With each of the above processes, it is possible to make notes and attachthem to the document, just like a post-it note (but unlike the original itwon’t fall off the computer). If a hard copy is required it can be printed orfaxed at any time. The whole system is password protected so a user’s accessis confined to documents for which he or she has authorisation.

Scanned documents are held as image files so that, although they can be readon screen in their original state (EDMS have magnifying buttons), new notes canbe added at any time but the original version cannot be altered. These scannedimages can be stored either as an image or as the data contained on it.Typically an image takes up ten times more memory than text data. Photographsare very heavy on memory with colour being the most demanding.

Once a document is scanned, OCR software can be applied which converts thedots which make up the image into readable characters so that the data can thenbe manipulated, edited and re-used. The reliability of the OCR facility hasvastly improved in recent years and, when backed up by a powerful search enginewhich looks for similar spellings or groups of words, can be used to greateffect such as by incorporating a legal thesaurus.

Advantages of EDMS

The ability to demonstrate effective case management and control costs arekey to winning business. Clients are naturally more willing to accept up-frontcosts if you can demonstrate that you can handle a case cost-effectively. Inlitigation, scanning and indexing constitute a major cost consideration with theaverage price of 45p per sheet of A4 paper. Faxes cost more as do telexes whichrequire splitting up and may require copy typing for text retrieval. Thesecosts, however, are further reduced by using para-legals and, most recently,data input clerks to index (objectively code) documents and the resultinginformation from the index cards will then be used to create the disclosure listand later trial ‘bundles’. In some cases, it is more prudent to considerscanning only after disclosure as this limits the documents to the trial bundlesand reduces the amount of scanning required and lowers the costs.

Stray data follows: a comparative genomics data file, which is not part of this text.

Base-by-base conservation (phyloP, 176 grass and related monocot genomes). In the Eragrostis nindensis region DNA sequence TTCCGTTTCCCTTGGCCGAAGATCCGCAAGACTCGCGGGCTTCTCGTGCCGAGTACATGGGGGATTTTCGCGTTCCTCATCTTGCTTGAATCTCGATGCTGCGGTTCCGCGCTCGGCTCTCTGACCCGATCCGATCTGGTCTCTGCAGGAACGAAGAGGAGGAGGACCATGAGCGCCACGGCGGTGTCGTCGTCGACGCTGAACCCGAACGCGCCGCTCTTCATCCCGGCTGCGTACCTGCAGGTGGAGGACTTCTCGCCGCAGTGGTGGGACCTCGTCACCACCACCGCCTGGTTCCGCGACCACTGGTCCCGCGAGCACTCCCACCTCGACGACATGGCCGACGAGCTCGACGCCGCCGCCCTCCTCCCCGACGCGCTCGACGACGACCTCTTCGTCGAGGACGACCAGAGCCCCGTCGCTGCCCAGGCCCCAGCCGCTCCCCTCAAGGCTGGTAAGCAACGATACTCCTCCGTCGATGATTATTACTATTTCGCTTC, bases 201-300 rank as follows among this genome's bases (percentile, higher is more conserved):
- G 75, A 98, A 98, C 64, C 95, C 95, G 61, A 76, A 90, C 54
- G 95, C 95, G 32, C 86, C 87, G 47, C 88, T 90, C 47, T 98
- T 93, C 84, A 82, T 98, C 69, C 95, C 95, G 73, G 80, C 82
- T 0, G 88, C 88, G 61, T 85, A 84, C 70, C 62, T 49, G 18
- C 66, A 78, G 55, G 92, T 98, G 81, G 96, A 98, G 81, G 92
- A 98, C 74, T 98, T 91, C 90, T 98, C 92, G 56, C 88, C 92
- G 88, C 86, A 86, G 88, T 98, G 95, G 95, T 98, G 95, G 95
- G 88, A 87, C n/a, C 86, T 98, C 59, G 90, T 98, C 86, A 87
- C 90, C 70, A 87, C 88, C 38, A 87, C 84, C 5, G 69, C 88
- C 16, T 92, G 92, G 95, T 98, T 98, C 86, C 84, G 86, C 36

A para-legal’s costs can be a fifth of a lawyer’s and, followinginstruction from lawyers, a para-legal can subjectively code and bundledocuments. This reduces the lawyer’s involvement to interrogating the data andallows him to pursue more high profile work and handle more cases. After onlyone half-hour tutorial on Egami-Legal, lawyers are able to manipulate andinterrogate material – form their own bundles and paginate them. When you haveteams of lawyers working on a case who are not necessarily in the same place, ifyou have imaged documents on screen, with all the annotations and notes, eachlawyer involved in the case can share the up-to-date information.

From another administrative perspective an EDMS counters the very commonproblem of para-legals working on a contract basis. If the case is heldelectronically, through an imaging system, you can just go back and review thenotes. Also, very importantly, lawyers are continually running out of space andonce a case is put on computer you can store the original paperwork out of theway.